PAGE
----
Pennsylvania Knife Laws

pnPennsylvania knife statutes are short and lacking in clear definitions. In order to determine what the law is, one must look at Court decisions, or case law. This article takes the statutes and the case law and puts it in a clear and organized manner that anyone can understand.

What is Legal to Own

  • It is legal to own Bowie knife
  • It is legal to own a Balisong, or butterfly knife
  • It is legal to own a penknife
  • It is legal to own a concealed knife, such as in a lipstick or belt buckle
  • It is legal to own any kind of hunting knife

What is Illegal to Own

  • It is illegal to own a dagger
  • It is illegal to own any automatic knife
  • It is illegal to own a sword cane
  • It is illegal to own any implement for the infliction of bodily injury, which serves no “common lawful purpose”

Limits on Carry

  • It is illegal to open or conceal carry a dagger
  • It is illegal to open or conceal carry any automatic knife
  • It is illegal to open or conceal carry a sword cane
  • It is legal to open or conceal carry any hunting knife
  • It is legal to open or conceal carry any knife that does not open automatically and has a lawful purpose

What the Law States

§ 908.  Prohibited offensive weapons.

(a)  Offense defined. –A person commits a misdemeanor of the first degree if, except as authorized by law, he makes repairs, sells, or otherwise deals in, uses, or possesses any offensive weapon….

“Offensive weapons.” –Any bomb, grenade, machine gun, sawed- off shotgun with a barrel less than 18 inches, firearm specially made or specially adapted for concealment or silent discharge, any blackjack, sandbag, metal knuckles, dagger, knife, razor or cutting instrument, the blade of which is exposed in an automatic way by switch, push-button, spring mechanism, or otherwise…… or other implement for the infliction of serious bodily injury which serves no common lawful purpose…..

Implements to Inflict Bodily Injury and Common Lawful Purpose Defined

In 1975, the Supreme Court of Pennsylvania, set forth a “circumstances-of-the-possession” test, in Commonwealth v. Gatto, in order to determine if a weapon had a common lawful purpose. Mr. Gatto was arrested for having a thirty-inch knife during the early morning hours in the downtown area of Scranton. The Court held that the knife was an implement for the infliction of bodily injury, which served no common lawful purpose. In its ruling, the Court stated: “Had appellant been on a journey  through the tropical rain forests of South America, attempting to travel by foot from Bogota, Colombia to Caracas, Venezuela it could then be reasonably concluded that a thirty inch knife had a common lawful purpose; but appellant was in a high crime urban area of Scranton.”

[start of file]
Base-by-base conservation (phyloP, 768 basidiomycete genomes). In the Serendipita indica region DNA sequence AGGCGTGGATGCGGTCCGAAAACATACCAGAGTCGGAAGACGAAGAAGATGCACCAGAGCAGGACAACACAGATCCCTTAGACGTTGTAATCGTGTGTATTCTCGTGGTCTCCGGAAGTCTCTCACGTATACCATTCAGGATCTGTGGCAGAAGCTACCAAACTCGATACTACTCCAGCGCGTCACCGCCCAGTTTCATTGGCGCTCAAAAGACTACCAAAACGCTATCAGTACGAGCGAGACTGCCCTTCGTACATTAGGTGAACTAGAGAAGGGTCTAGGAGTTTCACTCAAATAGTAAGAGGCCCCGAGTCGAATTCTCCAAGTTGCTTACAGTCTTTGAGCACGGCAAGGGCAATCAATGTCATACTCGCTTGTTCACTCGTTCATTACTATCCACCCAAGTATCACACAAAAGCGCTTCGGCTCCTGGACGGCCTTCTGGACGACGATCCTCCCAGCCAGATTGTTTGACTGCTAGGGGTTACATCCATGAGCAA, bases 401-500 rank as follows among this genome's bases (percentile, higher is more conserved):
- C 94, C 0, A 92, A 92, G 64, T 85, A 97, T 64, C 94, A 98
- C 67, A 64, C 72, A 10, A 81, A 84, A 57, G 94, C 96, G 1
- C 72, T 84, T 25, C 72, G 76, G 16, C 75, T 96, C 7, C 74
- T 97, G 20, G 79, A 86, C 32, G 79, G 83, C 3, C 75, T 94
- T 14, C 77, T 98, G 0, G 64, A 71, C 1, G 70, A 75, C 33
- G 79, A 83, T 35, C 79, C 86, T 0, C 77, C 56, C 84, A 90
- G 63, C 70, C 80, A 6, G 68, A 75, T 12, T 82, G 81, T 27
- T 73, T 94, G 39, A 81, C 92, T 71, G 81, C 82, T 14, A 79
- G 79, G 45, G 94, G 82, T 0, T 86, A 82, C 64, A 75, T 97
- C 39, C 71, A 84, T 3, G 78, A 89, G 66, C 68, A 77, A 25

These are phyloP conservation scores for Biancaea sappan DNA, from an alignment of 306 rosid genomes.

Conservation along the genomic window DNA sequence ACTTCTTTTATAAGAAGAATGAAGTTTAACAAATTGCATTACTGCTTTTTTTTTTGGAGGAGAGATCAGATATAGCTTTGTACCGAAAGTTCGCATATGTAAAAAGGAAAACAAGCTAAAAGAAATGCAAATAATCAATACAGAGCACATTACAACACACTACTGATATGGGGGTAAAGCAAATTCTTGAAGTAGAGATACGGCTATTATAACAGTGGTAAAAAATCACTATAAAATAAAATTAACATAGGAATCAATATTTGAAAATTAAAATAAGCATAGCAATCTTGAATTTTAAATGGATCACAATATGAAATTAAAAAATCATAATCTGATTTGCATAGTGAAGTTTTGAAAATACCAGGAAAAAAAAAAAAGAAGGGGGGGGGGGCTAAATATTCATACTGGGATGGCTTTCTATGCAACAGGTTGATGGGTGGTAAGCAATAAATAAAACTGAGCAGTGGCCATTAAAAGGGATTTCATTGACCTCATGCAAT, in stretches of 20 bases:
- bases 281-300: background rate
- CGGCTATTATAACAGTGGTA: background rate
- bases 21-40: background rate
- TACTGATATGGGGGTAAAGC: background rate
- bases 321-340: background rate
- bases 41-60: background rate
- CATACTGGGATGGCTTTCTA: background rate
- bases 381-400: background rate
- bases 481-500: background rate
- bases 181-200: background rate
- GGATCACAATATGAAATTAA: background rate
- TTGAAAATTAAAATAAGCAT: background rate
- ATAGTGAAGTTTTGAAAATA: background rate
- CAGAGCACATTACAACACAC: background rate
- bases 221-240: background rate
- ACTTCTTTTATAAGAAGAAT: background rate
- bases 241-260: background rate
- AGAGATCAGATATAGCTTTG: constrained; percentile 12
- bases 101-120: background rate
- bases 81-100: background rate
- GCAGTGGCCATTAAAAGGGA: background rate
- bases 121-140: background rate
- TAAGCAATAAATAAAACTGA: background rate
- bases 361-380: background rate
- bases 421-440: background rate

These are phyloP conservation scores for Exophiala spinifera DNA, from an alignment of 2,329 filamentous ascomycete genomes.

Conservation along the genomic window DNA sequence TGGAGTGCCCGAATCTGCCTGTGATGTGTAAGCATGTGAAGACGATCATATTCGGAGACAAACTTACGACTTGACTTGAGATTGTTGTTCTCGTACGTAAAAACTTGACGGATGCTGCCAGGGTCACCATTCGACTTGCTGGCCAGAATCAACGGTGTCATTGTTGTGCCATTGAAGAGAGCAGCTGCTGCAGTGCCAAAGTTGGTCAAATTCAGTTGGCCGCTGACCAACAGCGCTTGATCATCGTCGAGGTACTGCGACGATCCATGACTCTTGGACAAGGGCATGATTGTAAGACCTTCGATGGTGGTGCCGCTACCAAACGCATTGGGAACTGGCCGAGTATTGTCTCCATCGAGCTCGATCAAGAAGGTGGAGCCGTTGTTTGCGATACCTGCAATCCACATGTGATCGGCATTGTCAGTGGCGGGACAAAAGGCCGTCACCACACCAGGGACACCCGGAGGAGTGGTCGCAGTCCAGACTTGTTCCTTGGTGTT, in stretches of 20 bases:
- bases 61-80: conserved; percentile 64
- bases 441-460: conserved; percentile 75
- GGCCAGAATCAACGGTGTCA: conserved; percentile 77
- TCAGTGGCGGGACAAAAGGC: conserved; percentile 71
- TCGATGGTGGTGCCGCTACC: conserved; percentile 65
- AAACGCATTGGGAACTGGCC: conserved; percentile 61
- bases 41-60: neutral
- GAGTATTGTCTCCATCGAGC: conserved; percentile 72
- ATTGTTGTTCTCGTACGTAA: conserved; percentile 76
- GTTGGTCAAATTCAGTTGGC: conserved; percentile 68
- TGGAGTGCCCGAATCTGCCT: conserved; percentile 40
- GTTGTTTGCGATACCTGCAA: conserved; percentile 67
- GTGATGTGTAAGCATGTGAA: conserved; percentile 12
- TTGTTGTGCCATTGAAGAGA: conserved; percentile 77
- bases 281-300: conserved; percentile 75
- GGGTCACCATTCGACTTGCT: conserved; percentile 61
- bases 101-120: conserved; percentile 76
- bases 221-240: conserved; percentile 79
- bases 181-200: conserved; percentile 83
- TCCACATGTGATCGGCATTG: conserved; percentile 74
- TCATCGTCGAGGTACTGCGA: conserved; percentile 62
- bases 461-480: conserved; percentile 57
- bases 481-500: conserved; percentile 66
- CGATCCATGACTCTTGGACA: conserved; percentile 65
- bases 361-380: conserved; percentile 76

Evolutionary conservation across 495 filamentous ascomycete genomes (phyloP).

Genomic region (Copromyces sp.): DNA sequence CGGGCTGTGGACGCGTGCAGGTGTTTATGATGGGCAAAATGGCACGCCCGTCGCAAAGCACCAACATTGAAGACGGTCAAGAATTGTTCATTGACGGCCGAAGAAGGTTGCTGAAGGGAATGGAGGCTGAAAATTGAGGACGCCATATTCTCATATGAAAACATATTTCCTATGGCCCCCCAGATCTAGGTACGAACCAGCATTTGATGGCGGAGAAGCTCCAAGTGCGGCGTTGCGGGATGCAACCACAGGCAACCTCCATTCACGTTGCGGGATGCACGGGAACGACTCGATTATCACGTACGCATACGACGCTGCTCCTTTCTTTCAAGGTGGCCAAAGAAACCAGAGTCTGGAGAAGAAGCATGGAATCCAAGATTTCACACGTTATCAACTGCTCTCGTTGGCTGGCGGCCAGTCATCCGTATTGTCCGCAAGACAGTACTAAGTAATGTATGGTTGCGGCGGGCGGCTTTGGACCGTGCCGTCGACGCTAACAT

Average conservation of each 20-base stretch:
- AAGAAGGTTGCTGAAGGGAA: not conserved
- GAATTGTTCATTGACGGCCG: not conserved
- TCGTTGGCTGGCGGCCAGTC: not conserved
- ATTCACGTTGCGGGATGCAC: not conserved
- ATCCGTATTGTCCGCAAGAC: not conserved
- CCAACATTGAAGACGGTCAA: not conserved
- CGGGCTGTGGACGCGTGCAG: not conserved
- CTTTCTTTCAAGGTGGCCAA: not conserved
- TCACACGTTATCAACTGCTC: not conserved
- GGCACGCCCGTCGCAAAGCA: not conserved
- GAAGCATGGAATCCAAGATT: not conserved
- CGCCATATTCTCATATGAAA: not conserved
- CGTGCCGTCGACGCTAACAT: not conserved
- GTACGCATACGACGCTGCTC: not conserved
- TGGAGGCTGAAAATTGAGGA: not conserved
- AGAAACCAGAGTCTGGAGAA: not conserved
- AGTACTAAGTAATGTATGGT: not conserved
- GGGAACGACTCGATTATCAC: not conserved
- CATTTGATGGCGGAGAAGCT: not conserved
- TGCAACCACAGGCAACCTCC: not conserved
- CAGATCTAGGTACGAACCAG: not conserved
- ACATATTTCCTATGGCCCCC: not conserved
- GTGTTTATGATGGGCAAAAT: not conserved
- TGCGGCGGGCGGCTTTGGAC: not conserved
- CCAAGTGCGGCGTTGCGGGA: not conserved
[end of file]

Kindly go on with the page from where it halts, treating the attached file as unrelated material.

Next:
Four years later, in Commonwealth v. Ashford, the Court state that Gatto should not be construed as setting forth a circumstances-of-the-possession test for determining whether an weapon served a common lawful purpose, saying the test had no place in determining whether there had been a violation of weapons possession code. Shortly after Ashford, in Commonwealth v. Fisher, the Supreme Court held that on a charge possessing or carrying a prohibited offensive weapon, the circumstances-of-the-possession test was inappropriate in determining whether the weapon served a common lawful purpose.

In 1980, in Commonwealth v. Artis, the Pennsylvania Supreme Court reversed Mr Artis’ conviction for possession of a prohibited weapon was reversed because the trial court improperly applied the circumstances of the possession test when determining whether the knife served a common lawful purpose. The knife was a folding knife, which Mr. Artis testified he purchased at a sporting goods store, to use for hunting and fishing. Therefore, it did not matter under what circumstances he possessed it, as it had a common lawful purpose.

More recently, in 1996, in the case of Commonwealth v. Karlson, the Court concluded that Mr. Karlson did not violate the prohibited offensive weapon statute when he sold four “Cobra” knives to an undercover police officer. The Court held that in order to convict Mr. Karlson, the state was required to offer evidence that the knives served no common lawful purpose. It said that unless they were specifically outlawed, knives were not objects of a criminal nature that were prohibited under the prohibited weapons statute.